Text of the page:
In this section, the Israelites are going the long way around Edom, which they will not cross because the Edomites, who are the descendants of Esau, are hostile to them. This is a very harsh desert region that even now, is inhabited by several varieties of venomous snakes. As they people mover through the region, they began to gripe and complain about the conditions; they spoke harshly against both Moses (“type” of Christ) and God Himself. God, hearing their mutinous talk, sent them a plague of snakes that left many with very painful and often fatal wounds. (vv. 4-6)
Before long, the people began to repent of their rebellion and sought out intercession from Moses, who prayed to God for deliverance. God gave Moses an odd instruction: make an image of a snake, attach it to a pole and hold it up for people to see. If they looked upon the image, they would be saved from their bites and the venom of the snakes. Notice that God did not simply remove the snakes or make the people immune to their bites. (vv. 7-9)
Here, Jesus is speaking to Nicodemus, shortly after He has told Nicodemus that he must be born again to enter the kingdom of Heaven. (vv. 1-10) Of course, Nicodemus is having a hard time following Jesus’ meaning, so Jesus is trying to explain the matter further in 11-18. Jesus points out that He knows what He is talking about, because He is speaking of things He has seen (v. 11). The Gospel, from that day to this, is spread by the testimony of believers, from Jesus’ own testimony to that of the Apostles, later recorded in Scripture, and also that of believers today: You can either believe it or not. Then, Jesus says that if Nicodemus cannot understand earthly things, how can he understand Heavenly things? Up to this point, Jesus was speaking of redemption, which occurs here on earth, not in Heaven. No one, He says, has ever gone into Heaven. Note that under the covenants with both Abraham and Moses, there is no promise of either Heaven or eternal life for anybody. The only one who had ever seen Heaven was Jesus Himself, who came from Heaven. (vv. 12-13)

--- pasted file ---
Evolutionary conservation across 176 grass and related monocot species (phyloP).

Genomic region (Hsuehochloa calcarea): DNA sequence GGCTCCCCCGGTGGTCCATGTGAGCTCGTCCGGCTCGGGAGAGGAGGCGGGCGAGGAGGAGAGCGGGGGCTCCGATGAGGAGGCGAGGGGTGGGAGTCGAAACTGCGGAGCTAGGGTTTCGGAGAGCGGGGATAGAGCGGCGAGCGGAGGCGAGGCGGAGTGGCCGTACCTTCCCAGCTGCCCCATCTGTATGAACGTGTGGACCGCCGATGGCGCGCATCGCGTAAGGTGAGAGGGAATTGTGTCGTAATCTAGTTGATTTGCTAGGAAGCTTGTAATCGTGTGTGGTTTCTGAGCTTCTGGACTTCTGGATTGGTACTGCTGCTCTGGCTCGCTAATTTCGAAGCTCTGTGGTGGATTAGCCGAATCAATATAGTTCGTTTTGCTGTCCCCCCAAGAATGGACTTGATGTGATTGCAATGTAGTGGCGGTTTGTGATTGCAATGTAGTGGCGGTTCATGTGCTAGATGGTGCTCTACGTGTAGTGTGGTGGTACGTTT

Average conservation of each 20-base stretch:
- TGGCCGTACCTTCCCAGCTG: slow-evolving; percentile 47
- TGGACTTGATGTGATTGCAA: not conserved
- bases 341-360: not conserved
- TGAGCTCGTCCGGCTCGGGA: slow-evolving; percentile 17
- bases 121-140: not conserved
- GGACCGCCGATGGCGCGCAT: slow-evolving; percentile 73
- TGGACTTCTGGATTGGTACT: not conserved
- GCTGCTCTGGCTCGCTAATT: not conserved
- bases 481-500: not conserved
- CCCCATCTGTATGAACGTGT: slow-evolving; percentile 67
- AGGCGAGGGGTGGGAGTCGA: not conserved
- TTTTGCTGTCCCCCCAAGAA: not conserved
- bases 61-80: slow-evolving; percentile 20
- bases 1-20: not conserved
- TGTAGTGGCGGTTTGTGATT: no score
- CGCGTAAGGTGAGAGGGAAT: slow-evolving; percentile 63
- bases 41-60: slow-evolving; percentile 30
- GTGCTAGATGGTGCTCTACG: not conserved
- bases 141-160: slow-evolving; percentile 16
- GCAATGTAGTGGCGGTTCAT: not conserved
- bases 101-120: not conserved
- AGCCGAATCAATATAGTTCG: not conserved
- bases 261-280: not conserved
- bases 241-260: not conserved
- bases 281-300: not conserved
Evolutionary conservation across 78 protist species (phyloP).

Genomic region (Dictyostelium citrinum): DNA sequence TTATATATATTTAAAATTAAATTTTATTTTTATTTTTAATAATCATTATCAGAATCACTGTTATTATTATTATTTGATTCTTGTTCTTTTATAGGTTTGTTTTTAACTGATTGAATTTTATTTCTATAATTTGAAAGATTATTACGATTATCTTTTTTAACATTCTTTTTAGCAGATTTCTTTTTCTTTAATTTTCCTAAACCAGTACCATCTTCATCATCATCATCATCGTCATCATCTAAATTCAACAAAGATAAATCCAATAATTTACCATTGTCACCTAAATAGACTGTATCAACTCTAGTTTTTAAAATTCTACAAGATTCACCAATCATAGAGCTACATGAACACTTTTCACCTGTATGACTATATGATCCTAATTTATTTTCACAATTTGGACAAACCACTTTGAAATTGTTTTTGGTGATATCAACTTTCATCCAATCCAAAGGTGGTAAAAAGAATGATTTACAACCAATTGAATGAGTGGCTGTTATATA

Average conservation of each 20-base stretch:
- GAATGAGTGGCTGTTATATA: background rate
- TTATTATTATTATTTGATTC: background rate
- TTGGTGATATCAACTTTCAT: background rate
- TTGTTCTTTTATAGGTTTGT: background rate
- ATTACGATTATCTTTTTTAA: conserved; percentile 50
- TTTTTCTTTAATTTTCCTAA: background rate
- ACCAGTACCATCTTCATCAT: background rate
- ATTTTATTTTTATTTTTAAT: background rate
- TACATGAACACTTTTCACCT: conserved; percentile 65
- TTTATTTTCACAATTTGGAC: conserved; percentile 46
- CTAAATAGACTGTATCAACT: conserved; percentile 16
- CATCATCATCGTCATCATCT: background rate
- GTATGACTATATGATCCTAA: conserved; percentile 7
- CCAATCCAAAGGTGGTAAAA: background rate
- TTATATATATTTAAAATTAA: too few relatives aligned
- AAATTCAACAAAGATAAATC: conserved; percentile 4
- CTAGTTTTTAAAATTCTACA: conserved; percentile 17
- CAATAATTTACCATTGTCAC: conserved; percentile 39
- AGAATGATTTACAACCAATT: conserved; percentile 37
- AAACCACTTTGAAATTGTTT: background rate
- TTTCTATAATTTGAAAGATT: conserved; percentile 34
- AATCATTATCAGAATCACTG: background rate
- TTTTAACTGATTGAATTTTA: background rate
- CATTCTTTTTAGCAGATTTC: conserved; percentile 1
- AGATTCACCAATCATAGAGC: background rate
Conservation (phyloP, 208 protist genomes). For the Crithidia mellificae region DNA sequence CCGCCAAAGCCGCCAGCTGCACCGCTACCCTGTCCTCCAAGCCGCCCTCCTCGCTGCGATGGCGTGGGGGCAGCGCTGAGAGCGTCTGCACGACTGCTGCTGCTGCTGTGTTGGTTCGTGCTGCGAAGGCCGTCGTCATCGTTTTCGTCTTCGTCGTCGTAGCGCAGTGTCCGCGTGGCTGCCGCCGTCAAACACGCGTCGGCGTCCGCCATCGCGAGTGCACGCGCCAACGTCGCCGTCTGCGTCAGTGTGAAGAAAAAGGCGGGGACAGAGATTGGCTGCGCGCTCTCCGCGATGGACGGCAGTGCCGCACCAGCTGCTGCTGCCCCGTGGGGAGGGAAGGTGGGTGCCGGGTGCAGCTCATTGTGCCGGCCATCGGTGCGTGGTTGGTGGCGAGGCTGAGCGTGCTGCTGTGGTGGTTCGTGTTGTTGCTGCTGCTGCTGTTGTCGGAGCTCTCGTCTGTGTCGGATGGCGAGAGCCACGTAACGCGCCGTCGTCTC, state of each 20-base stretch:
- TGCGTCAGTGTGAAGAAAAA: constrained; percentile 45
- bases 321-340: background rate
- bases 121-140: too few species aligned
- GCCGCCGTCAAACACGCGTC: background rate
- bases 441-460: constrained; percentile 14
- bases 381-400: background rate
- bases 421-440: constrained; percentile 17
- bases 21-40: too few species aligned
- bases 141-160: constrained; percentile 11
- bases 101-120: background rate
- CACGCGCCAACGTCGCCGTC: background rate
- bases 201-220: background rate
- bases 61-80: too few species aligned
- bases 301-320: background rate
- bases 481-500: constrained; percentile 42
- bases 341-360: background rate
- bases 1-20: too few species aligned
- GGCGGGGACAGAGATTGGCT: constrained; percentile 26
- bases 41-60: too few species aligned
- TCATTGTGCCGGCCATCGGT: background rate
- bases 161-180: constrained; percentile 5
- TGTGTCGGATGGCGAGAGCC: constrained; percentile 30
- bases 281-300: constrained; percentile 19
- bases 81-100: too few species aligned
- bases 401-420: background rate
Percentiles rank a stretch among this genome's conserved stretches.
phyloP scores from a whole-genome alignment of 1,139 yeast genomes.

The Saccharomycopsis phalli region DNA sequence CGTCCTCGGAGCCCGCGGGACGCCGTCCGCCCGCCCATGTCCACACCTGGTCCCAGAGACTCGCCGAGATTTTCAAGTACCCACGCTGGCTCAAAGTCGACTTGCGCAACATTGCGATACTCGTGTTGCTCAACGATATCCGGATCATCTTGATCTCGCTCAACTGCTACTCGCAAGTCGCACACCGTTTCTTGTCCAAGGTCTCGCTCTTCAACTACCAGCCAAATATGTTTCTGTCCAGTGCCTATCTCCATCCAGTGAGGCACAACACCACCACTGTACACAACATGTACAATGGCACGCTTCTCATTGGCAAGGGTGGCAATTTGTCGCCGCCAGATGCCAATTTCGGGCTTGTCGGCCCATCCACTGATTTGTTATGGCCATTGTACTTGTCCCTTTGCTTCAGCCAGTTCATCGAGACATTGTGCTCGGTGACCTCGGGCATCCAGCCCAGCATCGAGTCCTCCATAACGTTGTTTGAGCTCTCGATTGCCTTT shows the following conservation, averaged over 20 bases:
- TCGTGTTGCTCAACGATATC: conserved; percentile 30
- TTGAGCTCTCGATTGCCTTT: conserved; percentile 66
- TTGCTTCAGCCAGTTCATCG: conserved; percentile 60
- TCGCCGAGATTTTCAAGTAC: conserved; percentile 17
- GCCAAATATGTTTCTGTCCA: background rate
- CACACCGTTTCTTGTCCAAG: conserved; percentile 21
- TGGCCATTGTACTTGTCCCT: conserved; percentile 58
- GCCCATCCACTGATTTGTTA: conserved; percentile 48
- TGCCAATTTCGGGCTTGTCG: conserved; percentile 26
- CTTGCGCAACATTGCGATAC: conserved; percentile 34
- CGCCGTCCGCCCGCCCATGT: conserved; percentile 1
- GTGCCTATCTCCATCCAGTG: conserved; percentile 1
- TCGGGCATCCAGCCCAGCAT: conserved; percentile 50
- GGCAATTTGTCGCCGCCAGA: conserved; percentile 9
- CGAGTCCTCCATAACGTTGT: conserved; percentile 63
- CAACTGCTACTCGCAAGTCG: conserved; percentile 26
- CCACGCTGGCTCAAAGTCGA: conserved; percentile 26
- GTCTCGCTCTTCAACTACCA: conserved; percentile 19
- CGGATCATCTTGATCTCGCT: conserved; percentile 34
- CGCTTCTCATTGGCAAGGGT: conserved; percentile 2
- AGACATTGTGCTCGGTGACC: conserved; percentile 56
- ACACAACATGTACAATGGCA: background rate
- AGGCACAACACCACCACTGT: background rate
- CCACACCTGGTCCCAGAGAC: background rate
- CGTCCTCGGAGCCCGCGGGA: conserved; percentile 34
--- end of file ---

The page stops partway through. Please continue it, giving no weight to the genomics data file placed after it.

It is at this point in His conversation that Jesus recounts the events of Numbers 21 with regard to the snake that was lifted up. He tells Nicodemus that as the people were cured of the snake venom when they looked upon the snake, so also will they be “cured” when they look in faith at Jesus Himself, when He is lifted up. In fact, He used the words “must be lifted up” in verse 14; there is simply no other way to restore the relationship between Man and God then Jesus going to the cross. When the snake was lifted up, the onlooker was cured of the venom, but God did not remove the snakes. When Jesus was lifted up, and people look to Him on the cross in faith, God takes away the more serious venom of rebellion, but He has left the cause of it in our world; interesting! Finally, Jesus tells Nicodemus that those who believe in Him will receive “eternal life”. (vv. 14-15) This is the first time Jesus used the term “eternal life” and it is the very first time it is promised in either the Old or New Testament, chronologically speaking.
From there, Jesus builds upon His theme of His dying to give those who believe in Him eternal life. In these very familiar verses, He ties together the concept of rebirth with His death on the cross.